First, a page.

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Berlin bank robber had fake gun and bomb

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Berlin bank robber had fake gun and bomb
Photo: DPA
09:34 CET+01:00
The 29-year-old man from Wolfsburg who police said took a Deutsche Bank manager in Berlin hostage on Friday evening did not have a real gun or bomb and reportedly tried to rob the bank because he was in debt, the Berliner Zeitung reported.

The suspected bank robber held the 40-year-old Deutsche Bank employee for several hours before surrendering to the police on Saturday morning. He had first demanded €100,000, then a half million euros than upped it to a million and asked for safe passage. He also threatened to blow up the bank if his demands were not met.

The man's weapon was later revealed as fake as was the “bomb” he reportedly intended to use to destroy the bank. After the man surrendered to the police and they were able to inspect the “bomb” it turned out to be three kilos of flour.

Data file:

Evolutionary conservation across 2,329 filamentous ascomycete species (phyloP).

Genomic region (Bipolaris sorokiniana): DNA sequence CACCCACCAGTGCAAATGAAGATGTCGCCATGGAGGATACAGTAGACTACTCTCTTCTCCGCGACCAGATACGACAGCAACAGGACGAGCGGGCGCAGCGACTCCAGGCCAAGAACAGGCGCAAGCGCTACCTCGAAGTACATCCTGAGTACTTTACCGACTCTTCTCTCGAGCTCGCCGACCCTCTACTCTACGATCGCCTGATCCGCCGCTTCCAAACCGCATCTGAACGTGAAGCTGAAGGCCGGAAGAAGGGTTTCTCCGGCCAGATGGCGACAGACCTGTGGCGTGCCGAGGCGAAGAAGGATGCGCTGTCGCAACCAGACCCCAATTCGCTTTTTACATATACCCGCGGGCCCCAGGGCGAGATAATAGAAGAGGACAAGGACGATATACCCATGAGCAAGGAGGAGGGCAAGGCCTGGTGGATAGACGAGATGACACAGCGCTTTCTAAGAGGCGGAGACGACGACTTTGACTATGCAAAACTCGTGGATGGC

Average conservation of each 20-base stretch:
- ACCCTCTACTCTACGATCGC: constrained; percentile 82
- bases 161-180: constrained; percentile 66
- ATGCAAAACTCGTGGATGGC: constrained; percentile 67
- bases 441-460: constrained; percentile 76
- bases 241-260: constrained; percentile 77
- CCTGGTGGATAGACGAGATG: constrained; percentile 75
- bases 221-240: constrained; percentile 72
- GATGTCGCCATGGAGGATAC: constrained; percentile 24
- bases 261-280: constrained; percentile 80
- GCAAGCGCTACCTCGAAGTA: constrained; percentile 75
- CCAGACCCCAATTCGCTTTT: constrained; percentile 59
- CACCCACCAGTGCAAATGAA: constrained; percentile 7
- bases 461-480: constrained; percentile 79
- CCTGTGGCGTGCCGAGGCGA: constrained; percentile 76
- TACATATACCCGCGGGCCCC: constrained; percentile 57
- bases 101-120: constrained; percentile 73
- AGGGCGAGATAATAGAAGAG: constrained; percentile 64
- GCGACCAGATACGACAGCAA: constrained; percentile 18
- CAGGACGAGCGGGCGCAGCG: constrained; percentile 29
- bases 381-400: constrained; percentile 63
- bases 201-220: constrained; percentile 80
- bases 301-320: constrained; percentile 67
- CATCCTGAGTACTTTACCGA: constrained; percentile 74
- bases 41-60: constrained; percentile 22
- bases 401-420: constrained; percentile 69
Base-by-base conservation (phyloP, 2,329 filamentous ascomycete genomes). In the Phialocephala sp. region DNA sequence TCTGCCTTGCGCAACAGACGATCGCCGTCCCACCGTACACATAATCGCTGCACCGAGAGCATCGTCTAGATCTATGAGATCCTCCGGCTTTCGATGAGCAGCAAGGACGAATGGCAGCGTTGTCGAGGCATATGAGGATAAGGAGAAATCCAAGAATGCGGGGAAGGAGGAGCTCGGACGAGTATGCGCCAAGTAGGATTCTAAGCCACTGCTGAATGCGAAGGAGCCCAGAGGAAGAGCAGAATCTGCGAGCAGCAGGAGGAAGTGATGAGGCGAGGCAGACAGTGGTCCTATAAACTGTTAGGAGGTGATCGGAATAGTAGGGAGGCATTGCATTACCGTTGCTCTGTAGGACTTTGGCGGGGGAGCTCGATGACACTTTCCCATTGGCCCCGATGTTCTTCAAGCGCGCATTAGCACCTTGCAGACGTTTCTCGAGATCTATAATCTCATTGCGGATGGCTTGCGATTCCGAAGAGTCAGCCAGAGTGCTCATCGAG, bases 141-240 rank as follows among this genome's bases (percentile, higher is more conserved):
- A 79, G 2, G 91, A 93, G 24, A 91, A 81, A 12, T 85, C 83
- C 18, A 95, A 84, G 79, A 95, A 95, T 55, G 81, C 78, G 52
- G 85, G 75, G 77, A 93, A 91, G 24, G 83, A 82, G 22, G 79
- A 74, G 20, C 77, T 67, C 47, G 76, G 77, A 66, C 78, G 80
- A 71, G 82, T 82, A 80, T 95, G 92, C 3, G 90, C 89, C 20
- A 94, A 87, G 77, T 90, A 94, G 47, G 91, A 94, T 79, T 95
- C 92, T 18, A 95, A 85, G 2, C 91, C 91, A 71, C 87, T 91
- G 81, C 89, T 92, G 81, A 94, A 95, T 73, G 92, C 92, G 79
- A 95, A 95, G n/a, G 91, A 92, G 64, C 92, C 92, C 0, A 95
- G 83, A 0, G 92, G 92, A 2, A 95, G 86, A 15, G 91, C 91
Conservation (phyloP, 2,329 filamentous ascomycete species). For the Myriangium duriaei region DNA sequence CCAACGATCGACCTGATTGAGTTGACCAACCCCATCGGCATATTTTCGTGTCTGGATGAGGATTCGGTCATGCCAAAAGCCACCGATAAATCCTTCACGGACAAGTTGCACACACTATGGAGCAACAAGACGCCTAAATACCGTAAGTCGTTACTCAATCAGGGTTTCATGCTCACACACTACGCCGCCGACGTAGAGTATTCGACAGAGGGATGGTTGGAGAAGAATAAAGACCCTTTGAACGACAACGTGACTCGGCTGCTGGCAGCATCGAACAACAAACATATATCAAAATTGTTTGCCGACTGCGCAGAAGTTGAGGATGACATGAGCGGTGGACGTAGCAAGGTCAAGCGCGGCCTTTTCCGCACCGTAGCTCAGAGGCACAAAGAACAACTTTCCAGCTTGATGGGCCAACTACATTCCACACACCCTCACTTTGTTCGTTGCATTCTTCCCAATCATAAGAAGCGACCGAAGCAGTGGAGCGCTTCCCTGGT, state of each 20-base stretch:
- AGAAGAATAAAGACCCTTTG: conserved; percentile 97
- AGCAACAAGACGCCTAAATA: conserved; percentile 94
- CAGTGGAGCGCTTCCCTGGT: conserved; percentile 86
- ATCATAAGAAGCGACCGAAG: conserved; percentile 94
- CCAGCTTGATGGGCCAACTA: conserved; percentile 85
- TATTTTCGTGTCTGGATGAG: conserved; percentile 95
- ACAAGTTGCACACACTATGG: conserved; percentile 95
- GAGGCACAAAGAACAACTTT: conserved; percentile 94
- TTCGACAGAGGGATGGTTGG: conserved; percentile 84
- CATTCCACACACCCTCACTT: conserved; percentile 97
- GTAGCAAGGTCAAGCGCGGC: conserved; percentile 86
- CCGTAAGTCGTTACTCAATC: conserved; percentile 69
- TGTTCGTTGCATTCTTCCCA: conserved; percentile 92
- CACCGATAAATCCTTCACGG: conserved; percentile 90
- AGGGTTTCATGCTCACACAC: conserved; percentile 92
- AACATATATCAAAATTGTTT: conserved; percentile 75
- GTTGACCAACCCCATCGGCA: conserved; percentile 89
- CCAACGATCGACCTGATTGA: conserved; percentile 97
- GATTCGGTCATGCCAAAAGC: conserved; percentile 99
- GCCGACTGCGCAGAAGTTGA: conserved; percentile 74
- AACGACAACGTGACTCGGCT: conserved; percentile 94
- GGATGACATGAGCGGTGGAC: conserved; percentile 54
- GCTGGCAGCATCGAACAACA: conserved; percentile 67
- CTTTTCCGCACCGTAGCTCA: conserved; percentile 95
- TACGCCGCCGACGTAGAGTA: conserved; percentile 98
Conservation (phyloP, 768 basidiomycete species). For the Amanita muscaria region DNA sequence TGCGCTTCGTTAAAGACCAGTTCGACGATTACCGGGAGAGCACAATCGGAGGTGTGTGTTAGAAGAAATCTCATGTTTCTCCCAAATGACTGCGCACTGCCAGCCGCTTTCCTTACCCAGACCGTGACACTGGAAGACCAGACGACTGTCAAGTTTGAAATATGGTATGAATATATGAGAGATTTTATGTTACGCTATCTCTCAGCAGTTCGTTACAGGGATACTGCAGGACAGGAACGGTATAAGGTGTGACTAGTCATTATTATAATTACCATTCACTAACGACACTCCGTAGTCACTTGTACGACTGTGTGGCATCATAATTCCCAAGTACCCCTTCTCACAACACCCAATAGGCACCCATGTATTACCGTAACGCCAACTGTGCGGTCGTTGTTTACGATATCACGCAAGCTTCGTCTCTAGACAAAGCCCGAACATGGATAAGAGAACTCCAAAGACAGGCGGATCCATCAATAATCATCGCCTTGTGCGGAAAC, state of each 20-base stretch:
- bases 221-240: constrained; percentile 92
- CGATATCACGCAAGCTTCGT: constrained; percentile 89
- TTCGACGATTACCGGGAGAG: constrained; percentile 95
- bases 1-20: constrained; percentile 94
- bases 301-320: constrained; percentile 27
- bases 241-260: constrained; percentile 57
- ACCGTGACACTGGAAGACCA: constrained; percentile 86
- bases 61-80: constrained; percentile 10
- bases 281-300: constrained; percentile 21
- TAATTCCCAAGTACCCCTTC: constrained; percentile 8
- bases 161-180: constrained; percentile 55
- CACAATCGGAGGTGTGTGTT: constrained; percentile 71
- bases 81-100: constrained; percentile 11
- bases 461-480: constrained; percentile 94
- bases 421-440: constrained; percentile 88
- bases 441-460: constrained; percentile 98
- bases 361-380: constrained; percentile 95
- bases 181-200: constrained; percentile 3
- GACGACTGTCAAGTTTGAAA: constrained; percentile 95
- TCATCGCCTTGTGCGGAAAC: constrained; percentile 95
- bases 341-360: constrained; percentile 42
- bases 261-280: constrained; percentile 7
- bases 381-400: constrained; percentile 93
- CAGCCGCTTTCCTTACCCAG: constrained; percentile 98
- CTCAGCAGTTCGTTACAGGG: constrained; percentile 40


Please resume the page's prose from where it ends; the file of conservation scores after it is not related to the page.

The paper said the apparent motive was that the man was in debt, but police officials at a press conference on Saturday refused to elaborate on the motive.

Jochen Sindberg, head of the Berlin police's criminal department, said the man first entered the bank in the wealthy neighbourhood of Zehlendorf on Thursday and wanted to open an account, which was not possible to due technical reasons at the time. He left, but returned on Friday and asked for credit.

The 40-year-old manager who became a hostage entered into talks with the man, who at some point expressed his “wish” and showed the bank employee his gun and bomb, which turned out to be fake. He then said he wanted €100,000 immediately, but soon raised the financial stakes.

The bank employee told the man that he needed to get an okay from the branch manager and had to call him, which he was allowed to do. The police told reporters at that point the man thought that he would get the money.

“The bank director acted very professionally,” said Sindberg. “He evacuated the branch, called the police and told the perpetrator that he wasn't able to do business with him.”

Police officials said in their negotiations with the man it was clear that he was not a professional bank robber and did not want to harm his hostage, but was more interested in getting the money and a safe passage out.

If convicted, the man faces between five and 15 years of jail time.

The Local/mw

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